Drosophila. Bristle number and alcohol dehydrogenase (ADH) activity in Drosophila have been paradigms for QTL analysis for several decades (19). QTL mapping localized genes controlling abdominal and sternopleural bristle to theAchaete-scute (ASC), scabrous(sca), and Delta (Dl) genes (19). Evidence that each of these genes contributes to variation in bristle number is based on several observations: (i) These genes have important roles in the development of external sensory organs including bristles (19), (ii) spontaneous mutations affecting bristle number fail to complement mutant alleles in these genes, and (iii) restriction fragments at these gene loci are in linkage disequilibrium with bristle number in wild stocks (19). However, complementation of variant nucleotides and alleles remains to be undertaken.

Several nucleotide variants affect catalytic efficiency and protein level of Adh, the major gene controlling alcohol dehydrogenase activity (14). Sequence analysis and transformation experiments showed that catalytic efficiency is determined by a single amino acid variant that accounts for the difference between “slow” and “fast” activity variants (24). Genetic control of protein levels was mapped by transformation experiments in Adh-negative strains to a 2.3-kbp restriction fragment, which was then dissected into three separate, interacting fragments, each with multiple nucleotide variants that influence protein levels in transformed flies (14).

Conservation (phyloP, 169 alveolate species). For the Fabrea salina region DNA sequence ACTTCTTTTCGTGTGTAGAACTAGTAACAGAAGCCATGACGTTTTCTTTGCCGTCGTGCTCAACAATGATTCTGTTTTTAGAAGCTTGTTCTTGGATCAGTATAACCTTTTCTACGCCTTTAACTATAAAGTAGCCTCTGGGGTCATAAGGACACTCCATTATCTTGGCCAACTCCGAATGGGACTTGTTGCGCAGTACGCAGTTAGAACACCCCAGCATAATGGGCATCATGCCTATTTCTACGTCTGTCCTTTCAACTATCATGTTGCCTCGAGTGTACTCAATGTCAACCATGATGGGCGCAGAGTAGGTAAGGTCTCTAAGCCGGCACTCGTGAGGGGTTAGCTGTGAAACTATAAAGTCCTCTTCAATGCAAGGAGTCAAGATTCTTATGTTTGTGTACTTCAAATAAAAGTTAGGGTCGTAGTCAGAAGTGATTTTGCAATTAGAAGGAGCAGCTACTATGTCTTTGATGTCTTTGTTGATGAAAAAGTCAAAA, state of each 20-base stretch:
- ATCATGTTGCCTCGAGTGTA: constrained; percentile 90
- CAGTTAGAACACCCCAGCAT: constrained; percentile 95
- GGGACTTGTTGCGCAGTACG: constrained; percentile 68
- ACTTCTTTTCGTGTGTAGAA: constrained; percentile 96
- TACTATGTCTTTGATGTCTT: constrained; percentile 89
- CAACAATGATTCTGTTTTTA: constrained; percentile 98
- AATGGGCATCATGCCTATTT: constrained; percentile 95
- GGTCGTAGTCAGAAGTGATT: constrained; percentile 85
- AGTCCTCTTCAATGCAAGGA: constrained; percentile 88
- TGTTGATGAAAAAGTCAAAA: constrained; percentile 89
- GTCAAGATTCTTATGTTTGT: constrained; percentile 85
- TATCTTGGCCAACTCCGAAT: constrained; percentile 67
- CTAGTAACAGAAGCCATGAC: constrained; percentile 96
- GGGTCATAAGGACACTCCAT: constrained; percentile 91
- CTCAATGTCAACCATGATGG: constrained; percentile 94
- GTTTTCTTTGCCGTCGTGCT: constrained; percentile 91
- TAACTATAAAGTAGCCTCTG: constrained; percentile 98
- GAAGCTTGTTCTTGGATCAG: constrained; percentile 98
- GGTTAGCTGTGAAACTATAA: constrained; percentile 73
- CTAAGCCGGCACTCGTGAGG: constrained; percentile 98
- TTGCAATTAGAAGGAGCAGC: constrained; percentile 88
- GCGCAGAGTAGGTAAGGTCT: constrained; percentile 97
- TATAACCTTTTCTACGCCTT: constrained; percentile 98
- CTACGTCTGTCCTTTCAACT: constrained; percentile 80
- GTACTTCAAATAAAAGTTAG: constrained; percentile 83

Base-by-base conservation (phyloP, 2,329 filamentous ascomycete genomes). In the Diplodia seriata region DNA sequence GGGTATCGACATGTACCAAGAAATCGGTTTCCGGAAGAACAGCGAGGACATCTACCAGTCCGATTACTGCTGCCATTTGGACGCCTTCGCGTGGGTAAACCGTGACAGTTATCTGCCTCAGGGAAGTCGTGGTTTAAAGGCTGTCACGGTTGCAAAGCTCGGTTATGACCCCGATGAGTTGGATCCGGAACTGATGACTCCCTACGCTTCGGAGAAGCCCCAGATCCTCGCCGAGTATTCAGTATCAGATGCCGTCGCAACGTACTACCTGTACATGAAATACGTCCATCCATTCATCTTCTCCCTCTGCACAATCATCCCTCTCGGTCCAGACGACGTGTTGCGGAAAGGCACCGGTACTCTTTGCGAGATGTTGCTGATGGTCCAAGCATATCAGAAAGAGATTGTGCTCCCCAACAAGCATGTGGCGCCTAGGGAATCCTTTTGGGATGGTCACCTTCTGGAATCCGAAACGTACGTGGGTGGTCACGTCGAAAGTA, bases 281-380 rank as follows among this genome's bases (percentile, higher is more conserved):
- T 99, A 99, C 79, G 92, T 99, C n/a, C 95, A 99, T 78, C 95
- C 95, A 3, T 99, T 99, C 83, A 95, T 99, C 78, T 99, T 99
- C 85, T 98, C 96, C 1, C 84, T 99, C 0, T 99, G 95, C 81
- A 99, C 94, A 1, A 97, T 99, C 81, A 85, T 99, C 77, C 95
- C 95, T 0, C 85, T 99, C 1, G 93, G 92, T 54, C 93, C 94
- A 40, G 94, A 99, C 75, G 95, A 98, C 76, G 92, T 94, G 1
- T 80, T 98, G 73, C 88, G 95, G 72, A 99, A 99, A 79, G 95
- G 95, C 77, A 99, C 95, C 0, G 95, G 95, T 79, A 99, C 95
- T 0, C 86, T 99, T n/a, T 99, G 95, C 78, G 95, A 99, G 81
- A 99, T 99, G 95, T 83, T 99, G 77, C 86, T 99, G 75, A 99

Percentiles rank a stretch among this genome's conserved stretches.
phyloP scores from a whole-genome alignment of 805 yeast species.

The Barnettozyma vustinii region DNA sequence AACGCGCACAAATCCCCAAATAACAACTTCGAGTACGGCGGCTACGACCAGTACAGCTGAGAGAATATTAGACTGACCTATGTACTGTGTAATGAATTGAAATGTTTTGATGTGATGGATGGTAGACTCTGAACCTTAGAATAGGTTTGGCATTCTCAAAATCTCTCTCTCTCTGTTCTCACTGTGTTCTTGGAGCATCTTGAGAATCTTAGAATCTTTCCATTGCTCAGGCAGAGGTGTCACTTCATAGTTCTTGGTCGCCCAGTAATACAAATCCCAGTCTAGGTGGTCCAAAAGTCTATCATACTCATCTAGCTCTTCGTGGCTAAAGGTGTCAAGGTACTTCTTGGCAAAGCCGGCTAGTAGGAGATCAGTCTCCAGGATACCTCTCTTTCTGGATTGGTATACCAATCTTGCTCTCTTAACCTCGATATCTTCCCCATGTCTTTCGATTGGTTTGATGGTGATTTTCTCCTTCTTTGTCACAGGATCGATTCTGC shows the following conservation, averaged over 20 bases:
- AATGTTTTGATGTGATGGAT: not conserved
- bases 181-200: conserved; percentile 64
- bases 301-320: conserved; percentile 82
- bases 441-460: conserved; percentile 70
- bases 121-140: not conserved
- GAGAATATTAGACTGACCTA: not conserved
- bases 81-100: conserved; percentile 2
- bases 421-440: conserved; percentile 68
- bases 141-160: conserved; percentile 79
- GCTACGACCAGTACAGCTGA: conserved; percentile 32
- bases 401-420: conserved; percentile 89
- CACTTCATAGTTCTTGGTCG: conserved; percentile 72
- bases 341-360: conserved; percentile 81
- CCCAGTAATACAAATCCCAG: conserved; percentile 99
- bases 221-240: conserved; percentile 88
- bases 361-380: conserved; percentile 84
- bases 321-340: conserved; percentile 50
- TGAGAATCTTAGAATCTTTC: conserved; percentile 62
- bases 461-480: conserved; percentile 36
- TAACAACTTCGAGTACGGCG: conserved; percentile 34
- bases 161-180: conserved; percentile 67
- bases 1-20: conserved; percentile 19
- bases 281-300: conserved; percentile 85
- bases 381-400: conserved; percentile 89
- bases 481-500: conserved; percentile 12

Cattle. On the basis of a cross involving 1158 progeny, a QTL for milk composition was mapped to the centromeric end of chromosome 14 in cows (25). Linkage disequilibrium and physical mapping showed that DGAT1 is contained within the critical region (26). DGAT1 catalyzes the final step in triglyceride synthesis, and complete inhibition of lactation is observed in Dgat1-deficient mice. Four polymorphisms are found in the DGAT1 gene, three of which cosegregate with the phenotype. One of these polymorphisms is in an intron and another in the 3′ untranslated region (3′UTR), leading the authors to propose that the third polymorphism, a nonconservative Lys232 → Ala substitution, underlies variation in milk yield and composition. However, a direct effect of the substitution on enzyme activity has not yet been demonstrated.